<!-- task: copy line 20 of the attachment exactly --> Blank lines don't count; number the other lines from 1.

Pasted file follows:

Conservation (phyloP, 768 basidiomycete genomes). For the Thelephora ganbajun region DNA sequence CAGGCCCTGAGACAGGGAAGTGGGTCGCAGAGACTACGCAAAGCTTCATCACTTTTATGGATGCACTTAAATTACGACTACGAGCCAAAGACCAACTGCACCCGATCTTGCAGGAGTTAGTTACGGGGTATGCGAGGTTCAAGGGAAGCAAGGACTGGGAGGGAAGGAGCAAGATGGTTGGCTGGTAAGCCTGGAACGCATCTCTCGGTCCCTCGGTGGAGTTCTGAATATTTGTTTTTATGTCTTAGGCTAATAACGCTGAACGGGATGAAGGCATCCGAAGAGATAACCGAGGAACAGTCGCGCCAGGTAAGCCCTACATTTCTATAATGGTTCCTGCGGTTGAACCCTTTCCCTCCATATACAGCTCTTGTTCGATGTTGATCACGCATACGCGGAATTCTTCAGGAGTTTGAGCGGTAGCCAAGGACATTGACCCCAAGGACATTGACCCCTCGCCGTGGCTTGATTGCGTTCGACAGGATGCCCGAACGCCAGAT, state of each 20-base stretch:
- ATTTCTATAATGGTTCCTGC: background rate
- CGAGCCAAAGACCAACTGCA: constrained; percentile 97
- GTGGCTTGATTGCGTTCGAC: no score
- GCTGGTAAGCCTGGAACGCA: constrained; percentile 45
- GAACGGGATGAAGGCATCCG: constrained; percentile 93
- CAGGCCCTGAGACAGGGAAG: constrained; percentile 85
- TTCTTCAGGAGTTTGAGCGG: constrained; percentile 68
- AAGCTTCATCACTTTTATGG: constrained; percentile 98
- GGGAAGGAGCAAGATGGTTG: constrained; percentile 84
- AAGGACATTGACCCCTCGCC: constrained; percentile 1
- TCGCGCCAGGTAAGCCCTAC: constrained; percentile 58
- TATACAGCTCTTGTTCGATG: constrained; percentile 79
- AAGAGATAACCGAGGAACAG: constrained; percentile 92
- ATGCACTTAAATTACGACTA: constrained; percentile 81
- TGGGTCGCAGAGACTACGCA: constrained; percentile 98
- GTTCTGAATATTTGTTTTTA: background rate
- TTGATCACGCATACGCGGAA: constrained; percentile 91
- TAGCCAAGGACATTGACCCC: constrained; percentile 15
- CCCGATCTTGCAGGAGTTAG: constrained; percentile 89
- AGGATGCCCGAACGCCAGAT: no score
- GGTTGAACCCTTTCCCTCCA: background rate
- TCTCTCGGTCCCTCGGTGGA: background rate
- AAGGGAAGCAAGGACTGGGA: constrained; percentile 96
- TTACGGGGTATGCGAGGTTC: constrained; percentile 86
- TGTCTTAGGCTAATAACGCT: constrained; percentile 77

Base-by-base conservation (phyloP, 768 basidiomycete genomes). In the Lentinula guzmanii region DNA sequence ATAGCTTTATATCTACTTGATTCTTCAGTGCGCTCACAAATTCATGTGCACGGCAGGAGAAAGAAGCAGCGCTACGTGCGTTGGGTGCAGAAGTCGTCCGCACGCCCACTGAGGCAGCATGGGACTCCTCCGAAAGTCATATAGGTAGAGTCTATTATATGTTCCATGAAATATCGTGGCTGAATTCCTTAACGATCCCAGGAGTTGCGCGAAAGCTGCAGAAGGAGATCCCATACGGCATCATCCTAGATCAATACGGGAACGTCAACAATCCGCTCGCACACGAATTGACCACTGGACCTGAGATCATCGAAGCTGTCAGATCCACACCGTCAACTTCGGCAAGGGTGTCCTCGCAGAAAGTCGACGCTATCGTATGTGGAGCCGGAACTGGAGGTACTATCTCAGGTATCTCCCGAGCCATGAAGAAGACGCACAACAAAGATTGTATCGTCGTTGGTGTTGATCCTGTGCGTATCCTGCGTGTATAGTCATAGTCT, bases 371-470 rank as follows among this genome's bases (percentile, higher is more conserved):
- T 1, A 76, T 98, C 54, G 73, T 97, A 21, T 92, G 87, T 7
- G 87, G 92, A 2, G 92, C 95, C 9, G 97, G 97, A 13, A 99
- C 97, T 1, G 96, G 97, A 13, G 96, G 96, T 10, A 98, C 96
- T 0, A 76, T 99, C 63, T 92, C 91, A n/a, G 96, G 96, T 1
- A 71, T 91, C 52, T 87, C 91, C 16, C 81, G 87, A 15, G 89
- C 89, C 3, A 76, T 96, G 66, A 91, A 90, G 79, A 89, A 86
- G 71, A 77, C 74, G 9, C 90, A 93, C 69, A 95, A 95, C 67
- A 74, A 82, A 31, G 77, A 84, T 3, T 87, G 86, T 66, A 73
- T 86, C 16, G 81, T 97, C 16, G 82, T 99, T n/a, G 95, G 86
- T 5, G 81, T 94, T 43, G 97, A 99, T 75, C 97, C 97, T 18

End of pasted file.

- CCCGATCTTGCAGGAGTTAG: constrained; percentile 89